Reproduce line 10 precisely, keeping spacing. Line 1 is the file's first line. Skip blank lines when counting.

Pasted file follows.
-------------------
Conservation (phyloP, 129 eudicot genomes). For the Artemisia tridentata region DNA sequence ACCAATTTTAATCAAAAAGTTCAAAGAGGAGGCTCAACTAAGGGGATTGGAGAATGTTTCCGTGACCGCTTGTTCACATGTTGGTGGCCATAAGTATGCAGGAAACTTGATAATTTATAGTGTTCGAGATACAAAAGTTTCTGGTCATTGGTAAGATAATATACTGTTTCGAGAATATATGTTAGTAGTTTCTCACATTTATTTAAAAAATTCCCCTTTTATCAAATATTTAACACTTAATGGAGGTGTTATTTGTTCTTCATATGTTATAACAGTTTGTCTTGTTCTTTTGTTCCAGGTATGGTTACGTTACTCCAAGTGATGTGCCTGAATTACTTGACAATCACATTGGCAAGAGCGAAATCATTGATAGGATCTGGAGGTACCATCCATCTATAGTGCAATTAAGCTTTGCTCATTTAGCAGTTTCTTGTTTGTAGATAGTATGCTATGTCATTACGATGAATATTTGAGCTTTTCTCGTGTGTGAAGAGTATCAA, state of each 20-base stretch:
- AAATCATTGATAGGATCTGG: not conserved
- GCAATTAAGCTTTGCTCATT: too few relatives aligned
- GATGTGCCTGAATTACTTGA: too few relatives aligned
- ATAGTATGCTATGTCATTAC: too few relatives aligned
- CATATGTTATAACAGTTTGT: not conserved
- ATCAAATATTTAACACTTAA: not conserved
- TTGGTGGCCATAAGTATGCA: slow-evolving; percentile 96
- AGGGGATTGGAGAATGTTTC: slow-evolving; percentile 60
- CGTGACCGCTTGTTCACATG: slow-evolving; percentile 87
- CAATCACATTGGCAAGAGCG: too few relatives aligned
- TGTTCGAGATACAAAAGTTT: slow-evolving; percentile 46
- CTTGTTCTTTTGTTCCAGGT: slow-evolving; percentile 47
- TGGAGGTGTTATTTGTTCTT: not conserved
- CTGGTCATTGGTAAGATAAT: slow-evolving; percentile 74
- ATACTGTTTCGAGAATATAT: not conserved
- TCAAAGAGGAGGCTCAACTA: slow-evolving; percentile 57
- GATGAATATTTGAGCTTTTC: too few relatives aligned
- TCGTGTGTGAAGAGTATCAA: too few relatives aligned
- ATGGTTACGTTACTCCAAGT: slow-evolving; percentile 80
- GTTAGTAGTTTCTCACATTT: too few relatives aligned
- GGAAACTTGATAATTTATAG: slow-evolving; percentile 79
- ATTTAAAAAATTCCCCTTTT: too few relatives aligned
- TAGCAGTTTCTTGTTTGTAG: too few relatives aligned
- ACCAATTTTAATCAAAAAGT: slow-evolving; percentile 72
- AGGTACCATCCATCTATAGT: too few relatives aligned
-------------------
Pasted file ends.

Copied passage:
- CGTGACCGCTTGTTCACATG: slow-evolving; percentile 87